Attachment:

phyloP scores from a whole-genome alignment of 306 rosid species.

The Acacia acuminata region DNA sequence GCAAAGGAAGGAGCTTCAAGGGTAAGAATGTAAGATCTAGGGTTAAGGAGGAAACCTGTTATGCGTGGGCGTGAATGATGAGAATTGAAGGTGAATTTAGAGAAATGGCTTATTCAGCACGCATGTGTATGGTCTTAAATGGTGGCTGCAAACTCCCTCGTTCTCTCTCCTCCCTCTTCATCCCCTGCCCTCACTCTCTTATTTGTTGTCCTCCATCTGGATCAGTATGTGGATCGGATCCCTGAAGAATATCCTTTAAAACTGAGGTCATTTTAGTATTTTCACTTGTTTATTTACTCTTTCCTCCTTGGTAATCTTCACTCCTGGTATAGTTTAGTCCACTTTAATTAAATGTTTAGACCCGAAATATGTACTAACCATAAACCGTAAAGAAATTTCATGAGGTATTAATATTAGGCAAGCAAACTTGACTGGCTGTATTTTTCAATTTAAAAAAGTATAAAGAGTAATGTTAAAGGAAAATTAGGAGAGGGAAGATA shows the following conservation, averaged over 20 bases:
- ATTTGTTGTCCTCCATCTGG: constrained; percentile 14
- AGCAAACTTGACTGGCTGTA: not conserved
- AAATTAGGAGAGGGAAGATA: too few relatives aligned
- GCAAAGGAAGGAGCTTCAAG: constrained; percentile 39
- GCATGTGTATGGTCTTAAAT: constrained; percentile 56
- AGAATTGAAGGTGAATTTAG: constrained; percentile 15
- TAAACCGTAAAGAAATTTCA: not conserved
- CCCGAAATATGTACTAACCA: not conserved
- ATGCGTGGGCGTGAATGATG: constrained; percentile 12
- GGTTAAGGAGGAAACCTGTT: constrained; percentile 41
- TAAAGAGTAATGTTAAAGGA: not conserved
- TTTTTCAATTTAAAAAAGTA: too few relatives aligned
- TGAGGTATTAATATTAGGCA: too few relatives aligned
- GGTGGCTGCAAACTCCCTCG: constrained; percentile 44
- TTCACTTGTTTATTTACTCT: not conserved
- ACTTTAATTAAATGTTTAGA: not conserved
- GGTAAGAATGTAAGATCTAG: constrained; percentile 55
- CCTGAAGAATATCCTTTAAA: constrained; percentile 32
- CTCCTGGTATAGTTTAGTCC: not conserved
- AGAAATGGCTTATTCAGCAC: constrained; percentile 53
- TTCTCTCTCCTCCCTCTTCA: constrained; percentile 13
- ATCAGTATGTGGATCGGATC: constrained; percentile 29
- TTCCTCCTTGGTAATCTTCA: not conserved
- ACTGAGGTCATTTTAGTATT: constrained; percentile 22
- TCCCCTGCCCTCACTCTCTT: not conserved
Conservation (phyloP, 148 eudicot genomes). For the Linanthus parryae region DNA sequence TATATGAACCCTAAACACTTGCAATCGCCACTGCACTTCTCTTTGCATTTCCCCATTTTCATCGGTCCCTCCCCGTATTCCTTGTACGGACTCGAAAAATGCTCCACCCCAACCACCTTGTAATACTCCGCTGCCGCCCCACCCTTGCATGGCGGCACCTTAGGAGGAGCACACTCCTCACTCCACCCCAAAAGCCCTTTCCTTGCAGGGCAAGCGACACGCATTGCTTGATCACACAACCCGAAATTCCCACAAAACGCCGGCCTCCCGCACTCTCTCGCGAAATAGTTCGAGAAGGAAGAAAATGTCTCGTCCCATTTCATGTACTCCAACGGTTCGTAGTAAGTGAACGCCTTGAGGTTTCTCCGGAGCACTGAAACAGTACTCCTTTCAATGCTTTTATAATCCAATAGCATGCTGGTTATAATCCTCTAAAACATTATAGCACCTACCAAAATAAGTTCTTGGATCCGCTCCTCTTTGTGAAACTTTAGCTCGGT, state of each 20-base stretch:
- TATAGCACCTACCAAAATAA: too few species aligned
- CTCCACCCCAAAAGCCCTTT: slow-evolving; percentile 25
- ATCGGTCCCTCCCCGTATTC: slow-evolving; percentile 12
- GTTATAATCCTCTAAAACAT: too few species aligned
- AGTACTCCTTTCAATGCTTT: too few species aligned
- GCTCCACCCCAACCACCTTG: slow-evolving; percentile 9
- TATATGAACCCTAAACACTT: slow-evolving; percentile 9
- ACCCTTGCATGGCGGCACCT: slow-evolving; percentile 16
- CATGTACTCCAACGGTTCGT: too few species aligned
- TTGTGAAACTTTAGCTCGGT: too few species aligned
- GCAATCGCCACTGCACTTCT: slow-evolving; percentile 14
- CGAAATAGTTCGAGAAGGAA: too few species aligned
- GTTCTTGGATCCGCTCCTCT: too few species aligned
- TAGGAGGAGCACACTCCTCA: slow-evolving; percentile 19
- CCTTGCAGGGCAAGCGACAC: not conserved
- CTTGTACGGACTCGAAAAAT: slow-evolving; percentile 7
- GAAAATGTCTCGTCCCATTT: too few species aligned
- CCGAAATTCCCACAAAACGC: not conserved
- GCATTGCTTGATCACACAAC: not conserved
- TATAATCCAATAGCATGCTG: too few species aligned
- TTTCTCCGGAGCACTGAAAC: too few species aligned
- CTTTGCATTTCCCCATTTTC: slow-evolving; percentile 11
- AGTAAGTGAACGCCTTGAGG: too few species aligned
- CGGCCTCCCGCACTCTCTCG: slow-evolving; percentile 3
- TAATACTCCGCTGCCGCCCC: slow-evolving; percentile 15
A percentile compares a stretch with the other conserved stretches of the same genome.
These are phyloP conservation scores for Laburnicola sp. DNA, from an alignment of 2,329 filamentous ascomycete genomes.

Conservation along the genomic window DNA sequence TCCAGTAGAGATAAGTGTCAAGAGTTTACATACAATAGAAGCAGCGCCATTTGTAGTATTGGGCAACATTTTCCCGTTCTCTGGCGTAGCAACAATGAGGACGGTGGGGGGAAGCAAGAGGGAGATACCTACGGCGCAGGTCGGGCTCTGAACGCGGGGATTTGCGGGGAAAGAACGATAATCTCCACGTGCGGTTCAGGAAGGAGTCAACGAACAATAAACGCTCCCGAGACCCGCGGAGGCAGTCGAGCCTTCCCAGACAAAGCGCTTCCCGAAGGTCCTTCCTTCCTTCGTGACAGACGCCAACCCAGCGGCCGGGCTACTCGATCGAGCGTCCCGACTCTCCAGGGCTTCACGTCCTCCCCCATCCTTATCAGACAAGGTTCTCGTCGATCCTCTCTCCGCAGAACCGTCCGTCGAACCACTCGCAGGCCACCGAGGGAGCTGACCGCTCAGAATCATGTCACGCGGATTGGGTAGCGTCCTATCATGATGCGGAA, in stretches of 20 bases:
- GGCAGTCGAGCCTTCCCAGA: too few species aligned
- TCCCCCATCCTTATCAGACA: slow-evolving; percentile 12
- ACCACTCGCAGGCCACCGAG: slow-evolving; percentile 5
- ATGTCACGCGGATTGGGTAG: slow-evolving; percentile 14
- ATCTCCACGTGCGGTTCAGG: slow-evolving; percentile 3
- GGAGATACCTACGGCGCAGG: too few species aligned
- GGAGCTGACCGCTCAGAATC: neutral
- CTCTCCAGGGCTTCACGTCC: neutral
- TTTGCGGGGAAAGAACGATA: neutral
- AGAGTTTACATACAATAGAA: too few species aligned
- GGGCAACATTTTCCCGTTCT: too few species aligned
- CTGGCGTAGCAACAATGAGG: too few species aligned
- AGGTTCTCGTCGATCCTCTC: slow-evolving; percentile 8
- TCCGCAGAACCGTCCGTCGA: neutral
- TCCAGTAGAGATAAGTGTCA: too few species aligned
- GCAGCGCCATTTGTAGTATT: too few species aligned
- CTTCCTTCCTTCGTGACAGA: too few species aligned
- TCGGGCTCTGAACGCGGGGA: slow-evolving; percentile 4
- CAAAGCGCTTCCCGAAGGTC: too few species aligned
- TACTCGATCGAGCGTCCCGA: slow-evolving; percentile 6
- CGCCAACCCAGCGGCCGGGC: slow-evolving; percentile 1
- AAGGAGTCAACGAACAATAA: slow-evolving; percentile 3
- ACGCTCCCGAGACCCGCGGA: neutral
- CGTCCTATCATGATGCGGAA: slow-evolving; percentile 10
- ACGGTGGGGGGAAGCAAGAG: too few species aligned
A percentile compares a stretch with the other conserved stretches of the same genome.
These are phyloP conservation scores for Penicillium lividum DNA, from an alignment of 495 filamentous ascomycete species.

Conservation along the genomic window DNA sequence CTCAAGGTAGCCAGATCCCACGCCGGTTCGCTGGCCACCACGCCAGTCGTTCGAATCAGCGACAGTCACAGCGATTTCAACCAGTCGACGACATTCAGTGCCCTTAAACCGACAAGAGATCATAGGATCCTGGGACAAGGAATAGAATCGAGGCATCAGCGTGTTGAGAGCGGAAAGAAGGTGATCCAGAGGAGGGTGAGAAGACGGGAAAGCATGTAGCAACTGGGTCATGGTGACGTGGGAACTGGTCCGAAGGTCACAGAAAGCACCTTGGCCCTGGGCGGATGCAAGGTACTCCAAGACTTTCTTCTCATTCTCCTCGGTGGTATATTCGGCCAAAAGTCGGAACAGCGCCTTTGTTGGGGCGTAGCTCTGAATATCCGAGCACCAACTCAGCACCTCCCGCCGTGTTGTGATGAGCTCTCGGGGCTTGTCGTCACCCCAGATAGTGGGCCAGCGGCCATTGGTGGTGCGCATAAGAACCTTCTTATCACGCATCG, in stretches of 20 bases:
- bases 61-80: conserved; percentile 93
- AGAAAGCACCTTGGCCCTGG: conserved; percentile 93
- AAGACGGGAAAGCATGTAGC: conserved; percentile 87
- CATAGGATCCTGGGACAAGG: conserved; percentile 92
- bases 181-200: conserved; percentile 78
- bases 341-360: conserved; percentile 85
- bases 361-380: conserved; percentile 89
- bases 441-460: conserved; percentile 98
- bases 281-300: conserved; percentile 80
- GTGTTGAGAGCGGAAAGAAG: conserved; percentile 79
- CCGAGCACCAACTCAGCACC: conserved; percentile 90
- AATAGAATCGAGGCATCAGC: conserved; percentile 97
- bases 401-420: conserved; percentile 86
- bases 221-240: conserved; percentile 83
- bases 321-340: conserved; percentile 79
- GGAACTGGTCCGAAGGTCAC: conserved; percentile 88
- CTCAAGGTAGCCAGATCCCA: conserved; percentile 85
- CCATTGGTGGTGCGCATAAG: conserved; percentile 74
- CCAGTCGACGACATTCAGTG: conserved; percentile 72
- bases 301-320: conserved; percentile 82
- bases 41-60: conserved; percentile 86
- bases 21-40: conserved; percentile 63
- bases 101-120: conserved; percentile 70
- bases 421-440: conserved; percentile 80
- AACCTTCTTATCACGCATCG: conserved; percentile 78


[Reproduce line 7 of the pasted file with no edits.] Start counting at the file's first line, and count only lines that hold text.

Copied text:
- GCATGTGTATGGTCTTAAAT: constrained; percentile 56